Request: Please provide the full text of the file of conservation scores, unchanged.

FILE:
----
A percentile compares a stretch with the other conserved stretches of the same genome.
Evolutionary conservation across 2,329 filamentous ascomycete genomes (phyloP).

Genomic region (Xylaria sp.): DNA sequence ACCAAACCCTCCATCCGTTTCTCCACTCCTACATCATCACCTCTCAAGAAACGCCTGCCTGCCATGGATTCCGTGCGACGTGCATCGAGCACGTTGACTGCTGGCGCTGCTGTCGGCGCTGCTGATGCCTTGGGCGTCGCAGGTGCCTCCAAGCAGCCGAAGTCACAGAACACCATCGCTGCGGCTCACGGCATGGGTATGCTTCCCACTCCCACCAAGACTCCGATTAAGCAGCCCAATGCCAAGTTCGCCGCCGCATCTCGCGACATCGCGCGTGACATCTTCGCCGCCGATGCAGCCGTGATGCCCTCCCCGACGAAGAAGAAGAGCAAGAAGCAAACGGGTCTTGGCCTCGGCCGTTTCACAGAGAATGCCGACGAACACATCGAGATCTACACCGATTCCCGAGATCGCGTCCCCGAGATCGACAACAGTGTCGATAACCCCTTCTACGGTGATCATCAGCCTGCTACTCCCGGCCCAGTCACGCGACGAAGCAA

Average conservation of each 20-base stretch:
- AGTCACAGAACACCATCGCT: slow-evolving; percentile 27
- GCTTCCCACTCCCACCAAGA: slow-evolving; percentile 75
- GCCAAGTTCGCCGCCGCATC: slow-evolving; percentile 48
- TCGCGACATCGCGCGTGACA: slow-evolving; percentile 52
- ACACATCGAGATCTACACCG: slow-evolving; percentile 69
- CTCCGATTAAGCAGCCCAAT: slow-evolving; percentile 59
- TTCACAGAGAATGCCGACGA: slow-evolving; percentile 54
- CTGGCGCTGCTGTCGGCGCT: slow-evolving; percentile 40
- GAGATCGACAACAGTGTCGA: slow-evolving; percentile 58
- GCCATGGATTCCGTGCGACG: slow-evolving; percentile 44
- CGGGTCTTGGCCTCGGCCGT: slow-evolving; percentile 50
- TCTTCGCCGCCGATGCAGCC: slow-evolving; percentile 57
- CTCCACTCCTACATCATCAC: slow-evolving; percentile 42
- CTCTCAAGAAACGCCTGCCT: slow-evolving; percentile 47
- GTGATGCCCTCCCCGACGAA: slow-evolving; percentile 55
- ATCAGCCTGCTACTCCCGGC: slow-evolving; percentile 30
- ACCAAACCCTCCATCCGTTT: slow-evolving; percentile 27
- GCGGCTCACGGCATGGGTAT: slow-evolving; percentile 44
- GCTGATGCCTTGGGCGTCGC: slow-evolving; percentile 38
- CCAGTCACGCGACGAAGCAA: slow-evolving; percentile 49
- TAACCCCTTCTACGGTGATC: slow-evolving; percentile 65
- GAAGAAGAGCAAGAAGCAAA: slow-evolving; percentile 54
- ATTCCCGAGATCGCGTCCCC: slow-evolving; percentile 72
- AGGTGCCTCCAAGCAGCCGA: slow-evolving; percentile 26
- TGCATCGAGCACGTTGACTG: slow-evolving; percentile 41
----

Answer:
A percentile compares a stretch with the other conserved stretches of the same genome.
Evolutionary conservation across 2,329 filamentous ascomycete genomes (phyloP).

Genomic region (Xylaria sp.): DNA sequence ACCAAACCCTCCATCCGTTTCTCCACTCCTACATCATCACCTCTCAAGAAACGCCTGCCTGCCATGGATTCCGTGCGACGTGCATCGAGCACGTTGACTGCTGGCGCTGCTGTCGGCGCTGCTGATGCCTTGGGCGTCGCAGGTGCCTCCAAGCAGCCGAAGTCACAGAACACCATCGCTGCGGCTCACGGCATGGGTATGCTTCCCACTCCCACCAAGACTCCGATTAAGCAGCCCAATGCCAAGTTCGCCGCCGCATCTCGCGACATCGCGCGTGACATCTTCGCCGCCGATGCAGCCGTGATGCCCTCCCCGACGAAGAAGAAGAGCAAGAAGCAAACGGGTCTTGGCCTCGGCCGTTTCACAGAGAATGCCGACGAACACATCGAGATCTACACCGATTCCCGAGATCGCGTCCCCGAGATCGACAACAGTGTCGATAACCCCTTCTACGGTGATCATCAGCCTGCTACTCCCGGCCCAGTCACGCGACGAAGCAA

Average conservation of each 20-base stretch:
- AGTCACAGAACACCATCGCT: slow-evolving; percentile 27
- GCTTCCCACTCCCACCAAGA: slow-evolving; percentile 75
- GCCAAGTTCGCCGCCGCATC: slow-evolving; percentile 48
- TCGCGACATCGCGCGTGACA: slow-evolving; percentile 52
- ACACATCGAGATCTACACCG: slow-evolving; percentile 69
- CTCCGATTAAGCAGCCCAAT: slow-evolving; percentile 59
- TTCACAGAGAATGCCGACGA: slow-evolving; percentile 54
- CTGGCGCTGCTGTCGGCGCT: slow-evolving; percentile 40
- GAGATCGACAACAGTGTCGA: slow-evolving; percentile 58
- GCCATGGATTCCGTGCGACG: slow-evolving; percentile 44
- CGGGTCTTGGCCTCGGCCGT: slow-evolving; percentile 50
- TCTTCGCCGCCGATGCAGCC: slow-evolving; percentile 57
- CTCCACTCCTACATCATCAC: slow-evolving; percentile 42
- CTCTCAAGAAACGCCTGCCT: slow-evolving; percentile 47
- GTGATGCCCTCCCCGACGAA: slow-evolving; percentile 55
- ATCAGCCTGCTACTCCCGGC: slow-evolving; percentile 30
- ACCAAACCCTCCATCCGTTT: slow-evolving; percentile 27
- GCGGCTCACGGCATGGGTAT: slow-evolving; percentile 44
- GCTGATGCCTTGGGCGTCGC: slow-evolving; percentile 38
- CCAGTCACGCGACGAAGCAA: slow-evolving; percentile 49
- TAACCCCTTCTACGGTGATC: slow-evolving; percentile 65
- GAAGAAGAGCAAGAAGCAAA: slow-evolving; percentile 54
- ATTCCCGAGATCGCGTCCCC: slow-evolving; percentile 72
- AGGTGCCTCCAAGCAGCCGA: slow-evolving; percentile 26
- TGCATCGAGCACGTTGACTG: slow-evolving; percentile 41